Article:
Space war threat: NATO bolsters defence power as Russia and China spark new battleground

In a bid to shake of its Cold War cobwebs, the 29-member security bloc will launch the new capabilities to create a shield against high-performance Russian and Chinese missiles that can strike Europe within minutes of launch. The trans-Atlantic alliance will not immediately send weapons to space but want to ensure systems, including lasers, are ready to shut down enemy missiles and air defences, and destroy satellites. Initial work on Nato’s new space force will concentrate on protecting satellites crucial for modern communications.

The new policy will make the alliance battle-ready on land, air, sea, computer networks and space.

It will also come as a major victory for Donald Trump, who has previously branded Nato “obsolete”.

The US President hopes to set up a sixth branch of his country’s armed forces – dubbed the “space force”.

General John W Raymond, head of US Space Command, has urged Nato allies to immediately militarise space.

Ahead of today’s Nato ministerial meeting in Brussels, he said: “I really would like to get these partnership to be more than just data sharing partnerships and really move towards mission sharing.

“We’re stronger together.

“For example – well, I talked about hosted payloads of satellites. We have other satellites that feed information into our situational awareness catalogue… We have partnerships in communications systems. So, I think there’s great opportunity here to develop capabilities that will be mutually beneficial for all of our countries."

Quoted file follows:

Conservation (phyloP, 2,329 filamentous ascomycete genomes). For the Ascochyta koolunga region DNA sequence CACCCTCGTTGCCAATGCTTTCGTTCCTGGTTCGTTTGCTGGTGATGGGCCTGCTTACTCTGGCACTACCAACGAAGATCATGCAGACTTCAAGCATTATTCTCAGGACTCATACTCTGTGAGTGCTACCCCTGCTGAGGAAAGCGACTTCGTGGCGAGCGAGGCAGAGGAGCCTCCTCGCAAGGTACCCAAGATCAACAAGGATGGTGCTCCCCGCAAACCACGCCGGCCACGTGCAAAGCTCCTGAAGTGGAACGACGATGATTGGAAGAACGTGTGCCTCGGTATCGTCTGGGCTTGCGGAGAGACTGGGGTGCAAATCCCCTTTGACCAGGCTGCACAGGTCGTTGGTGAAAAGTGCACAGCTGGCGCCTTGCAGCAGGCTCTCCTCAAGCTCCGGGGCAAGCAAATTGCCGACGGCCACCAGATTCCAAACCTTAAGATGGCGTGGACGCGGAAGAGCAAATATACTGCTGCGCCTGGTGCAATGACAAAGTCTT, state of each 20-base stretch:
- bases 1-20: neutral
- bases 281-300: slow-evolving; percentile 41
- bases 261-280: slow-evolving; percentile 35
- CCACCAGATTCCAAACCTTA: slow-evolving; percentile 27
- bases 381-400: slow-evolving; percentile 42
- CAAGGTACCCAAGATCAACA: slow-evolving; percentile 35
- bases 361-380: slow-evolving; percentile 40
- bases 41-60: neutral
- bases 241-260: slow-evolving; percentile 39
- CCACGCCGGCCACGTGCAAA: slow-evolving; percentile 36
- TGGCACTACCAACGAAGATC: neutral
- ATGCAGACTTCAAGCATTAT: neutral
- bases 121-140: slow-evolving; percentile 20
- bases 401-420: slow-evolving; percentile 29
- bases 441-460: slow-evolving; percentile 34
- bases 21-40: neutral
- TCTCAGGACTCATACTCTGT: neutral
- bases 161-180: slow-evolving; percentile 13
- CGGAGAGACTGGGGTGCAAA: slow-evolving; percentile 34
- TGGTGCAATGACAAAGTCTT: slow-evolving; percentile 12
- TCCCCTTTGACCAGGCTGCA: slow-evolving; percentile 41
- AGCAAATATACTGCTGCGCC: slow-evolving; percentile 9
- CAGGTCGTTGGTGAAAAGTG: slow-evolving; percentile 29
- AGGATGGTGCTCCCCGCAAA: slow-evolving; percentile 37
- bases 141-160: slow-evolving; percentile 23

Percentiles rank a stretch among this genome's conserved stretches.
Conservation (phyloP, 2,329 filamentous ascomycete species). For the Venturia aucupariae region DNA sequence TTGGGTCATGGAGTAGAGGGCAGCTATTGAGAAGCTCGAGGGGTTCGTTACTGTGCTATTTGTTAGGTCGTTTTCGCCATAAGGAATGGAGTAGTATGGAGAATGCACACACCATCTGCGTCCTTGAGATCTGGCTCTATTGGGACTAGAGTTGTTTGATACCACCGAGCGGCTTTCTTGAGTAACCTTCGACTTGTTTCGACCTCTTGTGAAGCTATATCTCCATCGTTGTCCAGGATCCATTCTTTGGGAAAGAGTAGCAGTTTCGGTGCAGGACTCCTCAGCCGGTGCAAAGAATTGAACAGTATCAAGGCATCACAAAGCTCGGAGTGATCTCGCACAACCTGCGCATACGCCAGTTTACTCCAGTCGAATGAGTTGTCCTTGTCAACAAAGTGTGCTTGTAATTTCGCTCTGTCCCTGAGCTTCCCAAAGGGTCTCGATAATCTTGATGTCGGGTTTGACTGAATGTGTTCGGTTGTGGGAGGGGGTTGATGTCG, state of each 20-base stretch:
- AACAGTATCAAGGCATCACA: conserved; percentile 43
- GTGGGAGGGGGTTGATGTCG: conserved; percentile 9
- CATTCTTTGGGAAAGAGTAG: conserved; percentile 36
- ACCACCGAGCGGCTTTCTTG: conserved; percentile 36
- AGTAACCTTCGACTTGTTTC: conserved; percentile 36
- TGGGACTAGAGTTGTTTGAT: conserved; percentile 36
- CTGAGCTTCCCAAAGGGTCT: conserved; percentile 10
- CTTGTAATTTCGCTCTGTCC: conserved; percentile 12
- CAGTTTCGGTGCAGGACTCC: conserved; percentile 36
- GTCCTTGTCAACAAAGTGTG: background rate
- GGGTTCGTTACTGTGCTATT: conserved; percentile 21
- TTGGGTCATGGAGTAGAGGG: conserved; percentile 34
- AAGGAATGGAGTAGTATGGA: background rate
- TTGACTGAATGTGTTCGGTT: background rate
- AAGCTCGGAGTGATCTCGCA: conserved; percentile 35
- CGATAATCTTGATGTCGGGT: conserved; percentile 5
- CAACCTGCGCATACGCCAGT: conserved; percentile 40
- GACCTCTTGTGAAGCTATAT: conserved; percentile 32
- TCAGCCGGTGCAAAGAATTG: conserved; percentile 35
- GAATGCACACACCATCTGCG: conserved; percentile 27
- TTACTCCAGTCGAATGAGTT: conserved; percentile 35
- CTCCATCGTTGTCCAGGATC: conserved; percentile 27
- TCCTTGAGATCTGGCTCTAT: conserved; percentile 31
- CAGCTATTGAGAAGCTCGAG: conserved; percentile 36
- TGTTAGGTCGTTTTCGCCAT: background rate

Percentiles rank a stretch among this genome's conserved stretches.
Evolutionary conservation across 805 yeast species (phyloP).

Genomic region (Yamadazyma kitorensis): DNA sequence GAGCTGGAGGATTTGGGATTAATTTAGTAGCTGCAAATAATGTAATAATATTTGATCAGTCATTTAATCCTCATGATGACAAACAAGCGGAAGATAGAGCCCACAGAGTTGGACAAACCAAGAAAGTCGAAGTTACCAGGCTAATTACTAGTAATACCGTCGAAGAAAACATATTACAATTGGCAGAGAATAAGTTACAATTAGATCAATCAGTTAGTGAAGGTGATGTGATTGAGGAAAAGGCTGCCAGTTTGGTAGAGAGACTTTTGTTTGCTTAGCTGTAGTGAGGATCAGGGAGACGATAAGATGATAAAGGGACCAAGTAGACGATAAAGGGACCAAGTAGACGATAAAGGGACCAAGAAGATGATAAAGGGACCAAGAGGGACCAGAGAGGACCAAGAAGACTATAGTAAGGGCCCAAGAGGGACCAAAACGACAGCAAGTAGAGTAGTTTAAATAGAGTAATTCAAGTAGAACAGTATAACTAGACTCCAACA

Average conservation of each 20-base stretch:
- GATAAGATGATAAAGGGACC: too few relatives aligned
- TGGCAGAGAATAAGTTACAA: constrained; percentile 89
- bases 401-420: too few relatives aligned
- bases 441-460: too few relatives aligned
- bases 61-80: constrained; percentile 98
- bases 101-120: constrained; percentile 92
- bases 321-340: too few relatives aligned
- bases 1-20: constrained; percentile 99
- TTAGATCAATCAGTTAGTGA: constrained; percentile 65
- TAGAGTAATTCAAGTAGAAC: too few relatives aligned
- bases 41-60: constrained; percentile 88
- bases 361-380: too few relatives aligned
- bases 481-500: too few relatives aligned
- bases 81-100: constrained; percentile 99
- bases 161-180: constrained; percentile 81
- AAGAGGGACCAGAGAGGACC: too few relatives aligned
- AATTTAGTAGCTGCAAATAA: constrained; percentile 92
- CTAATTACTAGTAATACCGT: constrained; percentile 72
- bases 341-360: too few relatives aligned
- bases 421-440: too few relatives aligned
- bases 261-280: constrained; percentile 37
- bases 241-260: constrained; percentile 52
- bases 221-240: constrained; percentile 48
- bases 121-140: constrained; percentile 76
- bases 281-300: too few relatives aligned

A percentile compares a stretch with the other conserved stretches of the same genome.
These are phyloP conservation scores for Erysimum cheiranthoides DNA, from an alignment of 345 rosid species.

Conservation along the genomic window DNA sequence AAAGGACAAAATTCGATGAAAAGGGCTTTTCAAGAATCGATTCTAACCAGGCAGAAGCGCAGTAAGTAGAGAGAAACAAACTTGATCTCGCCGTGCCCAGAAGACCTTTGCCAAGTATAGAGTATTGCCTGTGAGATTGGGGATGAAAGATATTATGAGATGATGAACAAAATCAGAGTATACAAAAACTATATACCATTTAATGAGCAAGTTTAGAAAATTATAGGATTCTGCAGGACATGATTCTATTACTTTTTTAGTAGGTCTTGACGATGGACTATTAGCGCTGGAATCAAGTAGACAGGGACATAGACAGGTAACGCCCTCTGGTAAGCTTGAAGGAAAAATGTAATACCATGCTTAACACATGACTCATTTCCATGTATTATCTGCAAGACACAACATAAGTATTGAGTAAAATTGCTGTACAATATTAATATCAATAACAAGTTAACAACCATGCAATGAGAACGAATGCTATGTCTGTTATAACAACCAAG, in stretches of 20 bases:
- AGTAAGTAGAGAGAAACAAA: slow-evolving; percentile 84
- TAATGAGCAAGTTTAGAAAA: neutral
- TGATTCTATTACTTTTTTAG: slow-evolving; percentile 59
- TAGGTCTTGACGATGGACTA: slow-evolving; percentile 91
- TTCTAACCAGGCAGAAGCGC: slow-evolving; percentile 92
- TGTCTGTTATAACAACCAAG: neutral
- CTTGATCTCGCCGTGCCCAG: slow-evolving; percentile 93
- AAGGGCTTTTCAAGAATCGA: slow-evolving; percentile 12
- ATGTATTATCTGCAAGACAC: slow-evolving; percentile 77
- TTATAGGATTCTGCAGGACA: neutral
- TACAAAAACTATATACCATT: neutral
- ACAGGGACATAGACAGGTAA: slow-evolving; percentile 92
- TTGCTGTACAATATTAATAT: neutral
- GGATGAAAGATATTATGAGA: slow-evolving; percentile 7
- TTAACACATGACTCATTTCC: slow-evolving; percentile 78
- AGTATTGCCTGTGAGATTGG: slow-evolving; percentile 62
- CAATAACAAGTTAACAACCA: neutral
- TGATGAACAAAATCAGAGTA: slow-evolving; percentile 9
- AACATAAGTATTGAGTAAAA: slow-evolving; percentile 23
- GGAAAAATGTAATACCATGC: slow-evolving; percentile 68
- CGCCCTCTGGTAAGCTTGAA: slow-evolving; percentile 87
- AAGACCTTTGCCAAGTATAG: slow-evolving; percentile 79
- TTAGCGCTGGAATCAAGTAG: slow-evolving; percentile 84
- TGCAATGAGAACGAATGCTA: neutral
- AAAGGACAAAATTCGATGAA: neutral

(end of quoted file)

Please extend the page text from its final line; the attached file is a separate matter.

Nato has been put under pressure in recent weeks after France’s Emmanuel Macron suggested the alliance was suffering from “brain death”.

Leaders are keen to use a summit in Watford, on December 3-4, to show that the defence pact is still fit for purpose as it celebrates its 70th anniversary.

Lithuanian foreign minister Linas Linkevicius said: “Reports of Nato’s death are greatly exaggerated.”

The security bloc will also unveil a new policy aimed at defending its members against China’s military ambitions.

Beijing has the second-largest defence budget, behind the United States, and has bolstered its naval ranks with 80 ships and submarines in the past five years.

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Foreign Secretary Dominic Raab has taken a break from the general election campaign to attend the ministerial meeting in preparation for next month’s leaders’ gathering.

He said: “The UK is a founding member of Nato and has played a key role in the Alliance for 70 years. Today is a chance to work with our closest allies on shared defence and security challenges, including hybrid threats and international terrorism.

“We look forward to the UK hosting NATO leaders in December, and celebrating Nato’s 70th anniversary and discuss how to further strengthen the Alliance.”

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